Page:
- Obtain an indemnity bond (if needed): The bank doesn't want to risk paying out twice for the check, so it will hold you financially responsible if this happens. You may need to find an insurance company to get an indemnity bond for the exact amount of the check; this involves paying a percentage of the check amount.
- Wait for the money: The OCC says it can be up to 90 days before you get a replacement check or refund even if you have an indemnity bond.
How to Cancel a Lost Cashier’s Check
If the check is lost rather than stolen, you'll go through a very similar process to get a refund or a replacement check. You'll need to:
- Have your cashier's check receipt and other necessary information handy.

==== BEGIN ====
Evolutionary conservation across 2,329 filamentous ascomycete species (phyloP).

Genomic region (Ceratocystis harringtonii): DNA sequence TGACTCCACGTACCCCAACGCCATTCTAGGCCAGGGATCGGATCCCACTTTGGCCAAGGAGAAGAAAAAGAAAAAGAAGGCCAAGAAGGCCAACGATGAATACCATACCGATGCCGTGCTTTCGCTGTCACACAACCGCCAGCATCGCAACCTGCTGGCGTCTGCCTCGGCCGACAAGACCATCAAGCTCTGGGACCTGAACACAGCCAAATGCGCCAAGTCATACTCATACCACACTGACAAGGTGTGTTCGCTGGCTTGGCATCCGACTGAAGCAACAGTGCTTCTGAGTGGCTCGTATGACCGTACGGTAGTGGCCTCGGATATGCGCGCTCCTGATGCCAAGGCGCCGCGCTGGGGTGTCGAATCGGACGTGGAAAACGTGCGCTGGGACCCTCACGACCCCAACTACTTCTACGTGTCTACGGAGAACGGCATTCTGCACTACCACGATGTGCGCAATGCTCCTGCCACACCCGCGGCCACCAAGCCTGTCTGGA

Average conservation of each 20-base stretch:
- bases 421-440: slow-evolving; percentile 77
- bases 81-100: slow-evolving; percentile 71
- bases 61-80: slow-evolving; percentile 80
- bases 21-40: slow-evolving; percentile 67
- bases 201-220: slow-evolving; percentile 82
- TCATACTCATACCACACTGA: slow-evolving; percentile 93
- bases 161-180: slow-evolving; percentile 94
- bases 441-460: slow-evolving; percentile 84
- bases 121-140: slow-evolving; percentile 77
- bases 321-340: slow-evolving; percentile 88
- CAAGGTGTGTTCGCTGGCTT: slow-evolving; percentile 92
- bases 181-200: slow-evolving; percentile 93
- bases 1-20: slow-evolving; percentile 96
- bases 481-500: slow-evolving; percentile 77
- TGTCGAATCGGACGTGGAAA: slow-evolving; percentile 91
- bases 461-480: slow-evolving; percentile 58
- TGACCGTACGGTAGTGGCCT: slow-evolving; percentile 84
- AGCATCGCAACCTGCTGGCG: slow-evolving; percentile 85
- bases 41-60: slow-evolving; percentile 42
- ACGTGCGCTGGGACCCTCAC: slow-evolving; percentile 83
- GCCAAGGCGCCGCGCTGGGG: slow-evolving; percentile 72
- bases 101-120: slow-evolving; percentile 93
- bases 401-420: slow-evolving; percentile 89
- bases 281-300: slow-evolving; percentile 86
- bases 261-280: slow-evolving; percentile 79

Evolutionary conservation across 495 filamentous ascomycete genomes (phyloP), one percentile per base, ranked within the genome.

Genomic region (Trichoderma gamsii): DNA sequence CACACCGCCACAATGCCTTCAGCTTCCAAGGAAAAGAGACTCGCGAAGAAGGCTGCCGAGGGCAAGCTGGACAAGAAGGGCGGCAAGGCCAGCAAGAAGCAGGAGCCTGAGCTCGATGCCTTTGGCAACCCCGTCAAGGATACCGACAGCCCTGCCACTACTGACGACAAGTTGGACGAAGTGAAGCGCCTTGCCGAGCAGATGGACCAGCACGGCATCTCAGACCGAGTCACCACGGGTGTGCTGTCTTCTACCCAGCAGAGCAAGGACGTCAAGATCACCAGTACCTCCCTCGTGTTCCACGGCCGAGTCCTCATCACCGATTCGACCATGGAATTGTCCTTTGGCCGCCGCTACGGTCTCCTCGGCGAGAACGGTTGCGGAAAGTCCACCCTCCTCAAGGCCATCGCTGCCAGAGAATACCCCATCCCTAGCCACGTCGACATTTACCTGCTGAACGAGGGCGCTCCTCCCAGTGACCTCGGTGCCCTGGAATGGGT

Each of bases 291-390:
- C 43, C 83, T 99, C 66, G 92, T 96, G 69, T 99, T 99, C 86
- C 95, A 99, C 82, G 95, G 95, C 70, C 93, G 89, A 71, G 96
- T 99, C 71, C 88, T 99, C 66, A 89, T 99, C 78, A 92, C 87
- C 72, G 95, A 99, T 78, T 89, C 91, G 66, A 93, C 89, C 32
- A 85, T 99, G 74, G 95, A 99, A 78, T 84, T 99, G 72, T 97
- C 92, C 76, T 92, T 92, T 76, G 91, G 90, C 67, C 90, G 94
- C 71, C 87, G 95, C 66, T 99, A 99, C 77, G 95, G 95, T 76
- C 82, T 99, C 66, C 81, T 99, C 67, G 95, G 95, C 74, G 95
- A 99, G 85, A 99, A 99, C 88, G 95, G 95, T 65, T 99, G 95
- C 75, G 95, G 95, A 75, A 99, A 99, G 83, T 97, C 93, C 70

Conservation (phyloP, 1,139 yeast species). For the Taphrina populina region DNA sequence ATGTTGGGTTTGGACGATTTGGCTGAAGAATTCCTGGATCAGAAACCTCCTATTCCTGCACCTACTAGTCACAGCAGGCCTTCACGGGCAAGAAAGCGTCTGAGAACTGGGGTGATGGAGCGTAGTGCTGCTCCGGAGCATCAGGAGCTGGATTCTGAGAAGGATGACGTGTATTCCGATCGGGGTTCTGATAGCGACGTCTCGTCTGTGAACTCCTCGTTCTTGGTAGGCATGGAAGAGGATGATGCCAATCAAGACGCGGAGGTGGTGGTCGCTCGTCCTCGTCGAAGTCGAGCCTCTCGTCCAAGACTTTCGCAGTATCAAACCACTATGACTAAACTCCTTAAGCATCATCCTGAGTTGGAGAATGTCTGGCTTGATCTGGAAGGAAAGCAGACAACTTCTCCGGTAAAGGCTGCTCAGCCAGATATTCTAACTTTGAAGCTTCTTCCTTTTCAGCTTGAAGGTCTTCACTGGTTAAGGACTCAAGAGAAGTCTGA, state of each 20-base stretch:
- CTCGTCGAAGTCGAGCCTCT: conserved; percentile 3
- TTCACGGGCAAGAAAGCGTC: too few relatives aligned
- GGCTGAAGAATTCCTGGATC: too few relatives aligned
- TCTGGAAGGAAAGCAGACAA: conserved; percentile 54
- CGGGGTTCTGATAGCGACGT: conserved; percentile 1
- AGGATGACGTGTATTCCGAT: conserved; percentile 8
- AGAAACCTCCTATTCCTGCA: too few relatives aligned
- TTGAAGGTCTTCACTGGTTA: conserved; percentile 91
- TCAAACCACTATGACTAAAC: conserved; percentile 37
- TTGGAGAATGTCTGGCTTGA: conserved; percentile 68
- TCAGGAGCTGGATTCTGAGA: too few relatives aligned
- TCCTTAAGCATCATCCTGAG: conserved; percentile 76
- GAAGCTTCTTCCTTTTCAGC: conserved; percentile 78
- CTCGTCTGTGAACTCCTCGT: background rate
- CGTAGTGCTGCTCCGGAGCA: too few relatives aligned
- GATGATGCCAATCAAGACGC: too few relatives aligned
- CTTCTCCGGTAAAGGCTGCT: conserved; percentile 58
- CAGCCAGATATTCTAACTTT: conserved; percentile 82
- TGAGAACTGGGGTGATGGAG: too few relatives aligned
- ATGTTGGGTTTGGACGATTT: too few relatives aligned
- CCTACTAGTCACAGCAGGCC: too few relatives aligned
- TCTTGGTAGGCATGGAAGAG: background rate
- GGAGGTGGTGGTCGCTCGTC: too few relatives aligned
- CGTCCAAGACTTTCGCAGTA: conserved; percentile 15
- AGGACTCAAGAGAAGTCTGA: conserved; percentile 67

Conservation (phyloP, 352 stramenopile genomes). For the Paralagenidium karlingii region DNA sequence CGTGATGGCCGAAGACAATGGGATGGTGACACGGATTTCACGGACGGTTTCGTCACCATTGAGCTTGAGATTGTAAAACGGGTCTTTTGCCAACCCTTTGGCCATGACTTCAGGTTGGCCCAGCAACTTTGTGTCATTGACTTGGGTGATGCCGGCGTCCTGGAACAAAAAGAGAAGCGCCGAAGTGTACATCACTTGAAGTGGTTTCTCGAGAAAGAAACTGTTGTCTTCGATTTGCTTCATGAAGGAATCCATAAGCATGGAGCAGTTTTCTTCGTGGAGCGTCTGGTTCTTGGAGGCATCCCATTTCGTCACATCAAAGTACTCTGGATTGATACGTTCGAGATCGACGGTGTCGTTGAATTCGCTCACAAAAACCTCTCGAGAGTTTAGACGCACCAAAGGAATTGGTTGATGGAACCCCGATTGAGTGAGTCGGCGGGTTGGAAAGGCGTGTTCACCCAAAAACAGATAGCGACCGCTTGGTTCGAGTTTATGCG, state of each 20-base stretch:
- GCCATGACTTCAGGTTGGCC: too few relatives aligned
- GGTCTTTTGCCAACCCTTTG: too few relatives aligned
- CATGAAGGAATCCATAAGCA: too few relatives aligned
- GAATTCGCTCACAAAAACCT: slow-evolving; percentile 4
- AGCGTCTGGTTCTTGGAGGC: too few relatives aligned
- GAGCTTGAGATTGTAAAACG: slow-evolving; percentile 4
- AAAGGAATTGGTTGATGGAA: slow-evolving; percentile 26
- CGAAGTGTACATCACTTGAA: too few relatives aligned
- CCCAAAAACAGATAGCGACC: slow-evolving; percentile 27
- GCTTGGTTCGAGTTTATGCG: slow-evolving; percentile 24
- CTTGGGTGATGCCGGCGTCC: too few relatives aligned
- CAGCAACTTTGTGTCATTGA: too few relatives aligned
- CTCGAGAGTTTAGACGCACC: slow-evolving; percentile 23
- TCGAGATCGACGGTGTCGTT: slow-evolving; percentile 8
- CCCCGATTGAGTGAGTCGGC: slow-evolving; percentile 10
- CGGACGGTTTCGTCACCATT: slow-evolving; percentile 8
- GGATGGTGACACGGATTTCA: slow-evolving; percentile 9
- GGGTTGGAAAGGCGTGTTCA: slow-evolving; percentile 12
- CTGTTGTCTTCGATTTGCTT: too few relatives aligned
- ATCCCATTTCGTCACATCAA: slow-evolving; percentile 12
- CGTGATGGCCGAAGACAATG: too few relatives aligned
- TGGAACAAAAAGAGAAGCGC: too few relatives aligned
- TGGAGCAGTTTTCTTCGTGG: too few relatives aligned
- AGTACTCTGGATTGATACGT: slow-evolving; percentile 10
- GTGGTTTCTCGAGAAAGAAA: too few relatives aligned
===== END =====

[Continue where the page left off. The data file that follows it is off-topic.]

- Reach out to your bank to explain the issue and complete the declaration of loss form.
- Obtain an indemnity bond if your bank requires it.
- Wait for up to 90 days to get a replacement cashier's check or refund to your bank account.
How to Cancel an Unused Cashier’s Check
To get refunded for an unused cashier's check, you should try certain steps.
- Ensure the check is valid: Check for any expiration date on the check. If there's not one, or the date hasn't yet passed, it should be valid to proceed with the issuing bank or credit union. If the check is old enough to be considered abandoned property in your state, Chase advises checking with the state's unclaimed property division to reclaim the funds.
- Visit the issuing financial institution: Capital One mentions that you can go to the issuer you purchased the cashier's check from and ask about a refund. You can present the check and explain you don't need it after all.